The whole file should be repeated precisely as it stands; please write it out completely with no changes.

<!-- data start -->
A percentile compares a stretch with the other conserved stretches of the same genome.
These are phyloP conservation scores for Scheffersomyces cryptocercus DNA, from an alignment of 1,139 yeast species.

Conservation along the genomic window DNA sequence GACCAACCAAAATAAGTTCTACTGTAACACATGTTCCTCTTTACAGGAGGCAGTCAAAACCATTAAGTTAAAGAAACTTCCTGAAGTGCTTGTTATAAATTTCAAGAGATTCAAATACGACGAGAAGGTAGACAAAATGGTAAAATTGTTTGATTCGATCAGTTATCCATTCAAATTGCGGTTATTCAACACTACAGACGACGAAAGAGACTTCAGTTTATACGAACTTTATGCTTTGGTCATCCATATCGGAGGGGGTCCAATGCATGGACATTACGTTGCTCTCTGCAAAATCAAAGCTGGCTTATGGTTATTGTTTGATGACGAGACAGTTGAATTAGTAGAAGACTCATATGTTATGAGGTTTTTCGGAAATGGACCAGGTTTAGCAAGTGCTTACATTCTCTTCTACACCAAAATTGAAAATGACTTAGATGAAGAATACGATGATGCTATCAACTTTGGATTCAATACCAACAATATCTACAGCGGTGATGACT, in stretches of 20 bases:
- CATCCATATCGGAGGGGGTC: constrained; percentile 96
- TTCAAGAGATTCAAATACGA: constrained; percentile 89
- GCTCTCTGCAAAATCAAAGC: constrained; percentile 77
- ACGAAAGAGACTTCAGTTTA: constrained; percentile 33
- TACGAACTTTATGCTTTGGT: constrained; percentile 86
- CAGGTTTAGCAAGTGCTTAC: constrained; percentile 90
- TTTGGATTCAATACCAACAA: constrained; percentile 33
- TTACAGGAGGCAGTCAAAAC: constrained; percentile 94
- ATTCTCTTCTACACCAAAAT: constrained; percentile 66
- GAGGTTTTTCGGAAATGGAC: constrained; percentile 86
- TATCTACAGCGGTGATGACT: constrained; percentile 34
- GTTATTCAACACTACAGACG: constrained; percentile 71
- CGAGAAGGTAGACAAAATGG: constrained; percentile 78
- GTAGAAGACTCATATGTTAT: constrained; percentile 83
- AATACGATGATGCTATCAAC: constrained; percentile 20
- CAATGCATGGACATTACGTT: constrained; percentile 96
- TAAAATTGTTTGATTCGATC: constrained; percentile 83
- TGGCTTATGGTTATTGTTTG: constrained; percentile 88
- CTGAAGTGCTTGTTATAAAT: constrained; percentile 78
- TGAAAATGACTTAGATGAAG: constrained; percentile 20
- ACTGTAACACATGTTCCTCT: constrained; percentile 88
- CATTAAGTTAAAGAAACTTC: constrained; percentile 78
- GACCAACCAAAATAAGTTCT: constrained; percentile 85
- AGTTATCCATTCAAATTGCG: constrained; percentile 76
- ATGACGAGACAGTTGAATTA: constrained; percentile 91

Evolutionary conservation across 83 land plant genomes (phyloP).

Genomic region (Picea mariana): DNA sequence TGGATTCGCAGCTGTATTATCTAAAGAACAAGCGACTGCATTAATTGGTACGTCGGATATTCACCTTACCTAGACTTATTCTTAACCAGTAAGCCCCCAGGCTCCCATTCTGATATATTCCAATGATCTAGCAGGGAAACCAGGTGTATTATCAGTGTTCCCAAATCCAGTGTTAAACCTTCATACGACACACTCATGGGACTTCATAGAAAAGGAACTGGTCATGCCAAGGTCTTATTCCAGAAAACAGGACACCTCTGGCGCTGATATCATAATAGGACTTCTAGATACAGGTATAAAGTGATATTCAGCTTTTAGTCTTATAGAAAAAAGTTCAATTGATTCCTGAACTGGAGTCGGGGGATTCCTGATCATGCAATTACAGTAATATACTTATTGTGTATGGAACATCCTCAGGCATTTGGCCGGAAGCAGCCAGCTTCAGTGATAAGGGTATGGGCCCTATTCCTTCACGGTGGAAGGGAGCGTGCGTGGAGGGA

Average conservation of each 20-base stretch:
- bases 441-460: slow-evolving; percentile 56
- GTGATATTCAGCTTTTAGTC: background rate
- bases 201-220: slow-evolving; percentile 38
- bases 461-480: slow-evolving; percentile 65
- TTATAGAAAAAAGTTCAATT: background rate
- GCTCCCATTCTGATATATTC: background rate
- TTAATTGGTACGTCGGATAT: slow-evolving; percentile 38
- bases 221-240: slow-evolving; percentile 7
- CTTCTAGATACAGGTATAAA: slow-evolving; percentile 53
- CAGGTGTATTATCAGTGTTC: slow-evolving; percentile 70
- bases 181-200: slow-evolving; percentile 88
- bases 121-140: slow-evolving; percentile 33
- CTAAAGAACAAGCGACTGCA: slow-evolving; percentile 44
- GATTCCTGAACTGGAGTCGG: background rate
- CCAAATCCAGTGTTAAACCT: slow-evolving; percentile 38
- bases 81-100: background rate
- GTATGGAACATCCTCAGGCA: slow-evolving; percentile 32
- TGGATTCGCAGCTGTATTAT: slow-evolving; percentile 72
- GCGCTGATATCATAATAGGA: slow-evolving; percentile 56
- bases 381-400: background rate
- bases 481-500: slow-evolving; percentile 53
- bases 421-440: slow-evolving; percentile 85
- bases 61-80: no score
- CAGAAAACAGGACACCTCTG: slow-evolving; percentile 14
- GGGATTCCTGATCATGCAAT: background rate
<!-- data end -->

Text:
A percentile compares a stretch with the other conserved stretches of the same genome.
These are phyloP conservation scores for Scheffersomyces cryptocercus DNA, from an alignment of 1,139 yeast species.

Conservation along the genomic window DNA sequence GACCAACCAAAATAAGTTCTACTGTAACACATGTTCCTCTTTACAGGAGGCAGTCAAAACCATTAAGTTAAAGAAACTTCCTGAAGTGCTTGTTATAAATTTCAAGAGATTCAAATACGACGAGAAGGTAGACAAAATGGTAAAATTGTTTGATTCGATCAGTTATCCATTCAAATTGCGGTTATTCAACACTACAGACGACGAAAGAGACTTCAGTTTATACGAACTTTATGCTTTGGTCATCCATATCGGAGGGGGTCCAATGCATGGACATTACGTTGCTCTCTGCAAAATCAAAGCTGGCTTATGGTTATTGTTTGATGACGAGACAGTTGAATTAGTAGAAGACTCATATGTTATGAGGTTTTTCGGAAATGGACCAGGTTTAGCAAGTGCTTACATTCTCTTCTACACCAAAATTGAAAATGACTTAGATGAAGAATACGATGATGCTATCAACTTTGGATTCAATACCAACAATATCTACAGCGGTGATGACT, in stretches of 20 bases:
- CATCCATATCGGAGGGGGTC: constrained; percentile 96
- TTCAAGAGATTCAAATACGA: constrained; percentile 89
- GCTCTCTGCAAAATCAAAGC: constrained; percentile 77
- ACGAAAGAGACTTCAGTTTA: constrained; percentile 33
- TACGAACTTTATGCTTTGGT: constrained; percentile 86
- CAGGTTTAGCAAGTGCTTAC: constrained; percentile 90
- TTTGGATTCAATACCAACAA: constrained; percentile 33
- TTACAGGAGGCAGTCAAAAC: constrained; percentile 94
- ATTCTCTTCTACACCAAAAT: constrained; percentile 66
- GAGGTTTTTCGGAAATGGAC: constrained; percentile 86
- TATCTACAGCGGTGATGACT: constrained; percentile 34
- GTTATTCAACACTACAGACG: constrained; percentile 71
- CGAGAAGGTAGACAAAATGG: constrained; percentile 78
- GTAGAAGACTCATATGTTAT: constrained; percentile 83
- AATACGATGATGCTATCAAC: constrained; percentile 20
- CAATGCATGGACATTACGTT: constrained; percentile 96
- TAAAATTGTTTGATTCGATC: constrained; percentile 83
- TGGCTTATGGTTATTGTTTG: constrained; percentile 88
- CTGAAGTGCTTGTTATAAAT: constrained; percentile 78
- TGAAAATGACTTAGATGAAG: constrained; percentile 20
- ACTGTAACACATGTTCCTCT: constrained; percentile 88
- CATTAAGTTAAAGAAACTTC: constrained; percentile 78
- GACCAACCAAAATAAGTTCT: constrained; percentile 85
- AGTTATCCATTCAAATTGCG: constrained; percentile 76
- ATGACGAGACAGTTGAATTA: constrained; percentile 91

Evolutionary conservation across 83 land plant genomes (phyloP).

Genomic region (Picea mariana): DNA sequence TGGATTCGCAGCTGTATTATCTAAAGAACAAGCGACTGCATTAATTGGTACGTCGGATATTCACCTTACCTAGACTTATTCTTAACCAGTAAGCCCCCAGGCTCCCATTCTGATATATTCCAATGATCTAGCAGGGAAACCAGGTGTATTATCAGTGTTCCCAAATCCAGTGTTAAACCTTCATACGACACACTCATGGGACTTCATAGAAAAGGAACTGGTCATGCCAAGGTCTTATTCCAGAAAACAGGACACCTCTGGCGCTGATATCATAATAGGACTTCTAGATACAGGTATAAAGTGATATTCAGCTTTTAGTCTTATAGAAAAAAGTTCAATTGATTCCTGAACTGGAGTCGGGGGATTCCTGATCATGCAATTACAGTAATATACTTATTGTGTATGGAACATCCTCAGGCATTTGGCCGGAAGCAGCCAGCTTCAGTGATAAGGGTATGGGCCCTATTCCTTCACGGTGGAAGGGAGCGTGCGTGGAGGGA

Average conservation of each 20-base stretch:
- bases 441-460: slow-evolving; percentile 56
- GTGATATTCAGCTTTTAGTC: background rate
- bases 201-220: slow-evolving; percentile 38
- bases 461-480: slow-evolving; percentile 65
- TTATAGAAAAAAGTTCAATT: background rate
- GCTCCCATTCTGATATATTC: background rate
- TTAATTGGTACGTCGGATAT: slow-evolving; percentile 38
- bases 221-240: slow-evolving; percentile 7
- CTTCTAGATACAGGTATAAA: slow-evolving; percentile 53
- CAGGTGTATTATCAGTGTTC: slow-evolving; percentile 70
- bases 181-200: slow-evolving; percentile 88
- bases 121-140: slow-evolving; percentile 33
- CTAAAGAACAAGCGACTGCA: slow-evolving; percentile 44
- GATTCCTGAACTGGAGTCGG: background rate
- CCAAATCCAGTGTTAAACCT: slow-evolving; percentile 38
- bases 81-100: background rate
- GTATGGAACATCCTCAGGCA: slow-evolving; percentile 32
- TGGATTCGCAGCTGTATTAT: slow-evolving; percentile 72
- GCGCTGATATCATAATAGGA: slow-evolving; percentile 56
- bases 381-400: background rate
- bases 481-500: slow-evolving; percentile 53
- bases 421-440: slow-evolving; percentile 85
- bases 61-80: no score
- CAGAAAACAGGACACCTCTG: slow-evolving; percentile 14
- GGGATTCCTGATCATGCAAT: background rate